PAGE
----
Can you hit the jackpot with these valuable items at a car boot sale?

Car boot sales are a great place to grab a bargain - if you know what you're looking for

Car boot sales are a great place to grab a bargain - if you know what you're looking for - Credit: Archant

Regular car booter Nick Richards gives his tips on items to look out for that are worth buying

While casual car booters may enjoy arriving late and gently rummaging through boxes of old items for a bargain, hardcore booters love getting to them early and snapping up valuable collectables.

Most of the items worth anything are snaffled within the first few minutes of a boot sale opening - and you've probably seen the crowds gathering around late-arriving cars as they pull up like gulls around a portion of chips.

While it may be uncomfortable for the seller, buyers know that they can get first dibs on items freed up from the darkness of lofts and garages for the first time in years and often pick up a bargain.

Over the last few years, the reselling market has thrived in the UK - helped in a big way by a growing reseller community on YouTube with resellers filming themselves at car boot sales and then revealing how much the items are really worth and sometimes how much they sold them for on sites like eBay.

If you need more inspiration, check out the likes of George Ross's Retro Reselling, The Reseller Kid, Brum Reseller, Nic and Andrea Hills, Global Thrifters, Flipping Sloth and Kola Flipper. American resellers like Cincinnati Picker, Hairy Tornado and Thrift Mine can offer a different take on the thrill of the chase Stateside.


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Despite being in a different country, they all tend to work in the same way - they know a bargain instantly, know its reselling value and know their profit margins.

To save you from spending hours watching the sort of things they buy, here is an in idea of the kind of items to look out for at car boot sales, garage sales, jumble trails and even charity shops in Norfolk and Suffolk this summer.

The New Retro
When you think of 'retro' items you probably think back to the 50, 60s, 70s or maybe the 80s. You need to update your thinking.

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Often the people doing the collecting are people in their mid-30s without children and with plenty of expendable wealth.

They'll be looking to buy things from their childhoods - from the 1990s.

So things like Furbys or N64s will have big appeal to them but also anything to do with wrestling, such as WWF figures, anything Teenage Mutant Ninja Turtles-related, anything from the original Pokemon series and, of course, Harry Potter.

Look out for: First edition Harry Potter books in hardback are always worth buying in good condition.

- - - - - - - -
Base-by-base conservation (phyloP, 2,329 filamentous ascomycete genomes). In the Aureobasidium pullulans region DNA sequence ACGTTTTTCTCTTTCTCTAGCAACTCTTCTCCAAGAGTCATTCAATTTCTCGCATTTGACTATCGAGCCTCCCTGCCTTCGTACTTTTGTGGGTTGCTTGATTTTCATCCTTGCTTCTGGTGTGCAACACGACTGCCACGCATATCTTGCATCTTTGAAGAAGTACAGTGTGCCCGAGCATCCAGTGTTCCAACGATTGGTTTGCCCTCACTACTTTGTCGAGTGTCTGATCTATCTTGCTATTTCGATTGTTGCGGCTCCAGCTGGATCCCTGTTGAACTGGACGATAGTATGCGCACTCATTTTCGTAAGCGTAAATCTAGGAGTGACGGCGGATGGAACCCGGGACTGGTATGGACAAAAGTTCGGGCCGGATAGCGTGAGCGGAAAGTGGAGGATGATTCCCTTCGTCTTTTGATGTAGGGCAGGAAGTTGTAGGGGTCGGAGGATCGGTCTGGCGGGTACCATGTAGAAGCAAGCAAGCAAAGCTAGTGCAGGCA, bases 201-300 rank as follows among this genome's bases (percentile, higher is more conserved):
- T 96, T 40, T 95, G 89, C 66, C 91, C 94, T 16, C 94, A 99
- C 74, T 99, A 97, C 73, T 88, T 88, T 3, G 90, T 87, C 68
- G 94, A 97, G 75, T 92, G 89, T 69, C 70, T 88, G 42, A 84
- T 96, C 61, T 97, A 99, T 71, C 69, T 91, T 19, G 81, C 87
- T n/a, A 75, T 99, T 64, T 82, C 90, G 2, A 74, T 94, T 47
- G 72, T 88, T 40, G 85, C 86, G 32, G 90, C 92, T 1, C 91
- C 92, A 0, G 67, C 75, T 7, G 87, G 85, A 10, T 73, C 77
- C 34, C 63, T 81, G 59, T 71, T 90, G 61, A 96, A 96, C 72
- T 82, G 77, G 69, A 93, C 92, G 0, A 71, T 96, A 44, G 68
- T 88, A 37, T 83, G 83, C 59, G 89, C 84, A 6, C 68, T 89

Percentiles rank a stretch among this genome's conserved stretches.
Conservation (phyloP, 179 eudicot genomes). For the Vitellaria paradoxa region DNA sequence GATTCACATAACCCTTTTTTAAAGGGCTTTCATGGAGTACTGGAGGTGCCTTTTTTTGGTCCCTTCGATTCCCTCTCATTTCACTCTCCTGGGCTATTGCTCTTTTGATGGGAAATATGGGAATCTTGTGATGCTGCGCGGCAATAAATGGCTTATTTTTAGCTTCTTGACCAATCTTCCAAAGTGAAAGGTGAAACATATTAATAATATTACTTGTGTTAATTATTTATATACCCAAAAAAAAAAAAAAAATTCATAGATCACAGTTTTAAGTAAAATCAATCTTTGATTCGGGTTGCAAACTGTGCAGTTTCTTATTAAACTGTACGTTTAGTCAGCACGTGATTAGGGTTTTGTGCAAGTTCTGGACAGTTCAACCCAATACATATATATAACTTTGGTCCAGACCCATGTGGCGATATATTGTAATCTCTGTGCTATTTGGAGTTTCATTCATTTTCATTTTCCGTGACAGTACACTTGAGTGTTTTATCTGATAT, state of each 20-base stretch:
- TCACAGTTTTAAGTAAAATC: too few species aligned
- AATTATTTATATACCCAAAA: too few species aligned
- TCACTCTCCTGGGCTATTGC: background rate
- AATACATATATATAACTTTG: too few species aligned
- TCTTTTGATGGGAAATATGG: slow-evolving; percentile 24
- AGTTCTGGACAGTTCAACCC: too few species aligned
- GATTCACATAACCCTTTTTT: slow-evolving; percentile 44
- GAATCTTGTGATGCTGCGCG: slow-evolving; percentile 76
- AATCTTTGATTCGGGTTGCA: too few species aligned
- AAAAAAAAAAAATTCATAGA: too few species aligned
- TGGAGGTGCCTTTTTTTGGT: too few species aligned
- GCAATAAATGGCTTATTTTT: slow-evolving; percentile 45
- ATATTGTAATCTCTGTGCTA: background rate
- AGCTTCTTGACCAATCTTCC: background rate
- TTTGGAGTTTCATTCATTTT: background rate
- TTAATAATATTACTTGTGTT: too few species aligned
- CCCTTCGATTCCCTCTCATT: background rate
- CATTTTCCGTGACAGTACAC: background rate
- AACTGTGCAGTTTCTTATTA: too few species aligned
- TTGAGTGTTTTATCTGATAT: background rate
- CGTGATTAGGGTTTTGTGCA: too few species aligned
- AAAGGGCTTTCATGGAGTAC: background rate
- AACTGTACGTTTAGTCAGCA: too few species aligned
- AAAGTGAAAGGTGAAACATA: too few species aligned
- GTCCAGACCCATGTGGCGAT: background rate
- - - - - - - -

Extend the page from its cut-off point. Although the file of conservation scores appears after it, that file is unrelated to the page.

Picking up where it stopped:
Early copies of the Now That's What I Call Music series are always worth picking up on CD or vinyl

Early copies of the Now That's What I Call Music series are always worth picking up on CD or vinyl - Credit: Nick Richards

Media
Records, CDS and DVDs are all car boot staples. Most of them are worth very little and, especially with records, anything that has a value will probably have been accurately graded by a collector and certainly won't be a bargain price.

The key to look for is release dates and trends. With records, anything from the mid-90s in good condition is worth looking out for as vinyl sales were low and people picked up items on CD back then.

What was pressed on vinyl had little retail appeal so finding anything from this era is a big success.

The first Spice Girls album, released 25 years ago, is a rare vinyl find. And some of the Now That's What I Call Music compilations on vinyl - those around Now 22 - Now35 are good finds. Now 35, released in 1997 is worth more than £100 in good condition.

Similarly the early Now CDs in the big 'fatboxes' are probably worth £20 each - anything before Now 20 as these were released before 1991. Now 4, released in 1984, is probably worth the most.

DVDs are everywhere at a car boot, the ones to look out for are BBC series that aren't on iPlayer and may have a bit of value, especially if they are in box sets, even better if they are still sealed.

Look out for: Live Aid concert DVD box set, worth around £40

 Le Creuset dishes and bowls are a great thing to pick up - even if they've been well used

Le Creuset dishes and bowls are a great thing to pick up - even if they've been well used - Credit: Archant

Homeware
The one brand on every car booter's list is Le Creuset, the popular and very heavy pots and pans that seem to last for ages and are often brightly coloured orange or blue.

They've got a big resale value and go for big bucks online - if you can find a seller who doesn't really know their value you could make a healthy profit, or simply grab a nice bit of kitchenware for yourself.

Famous brands such as Guinness, Starbucks, Lurpak, Dolmio, Tetley, PG Tips, Cadbury's and Marmite produce collectables that you'll often see at a car boot - from Guinness glasses to Tetley figures to Lurpak toast racks.

All are worth picking up but there are a few nuggets out there, such as a branded Dolmio lasagne dish that's valued at around £20.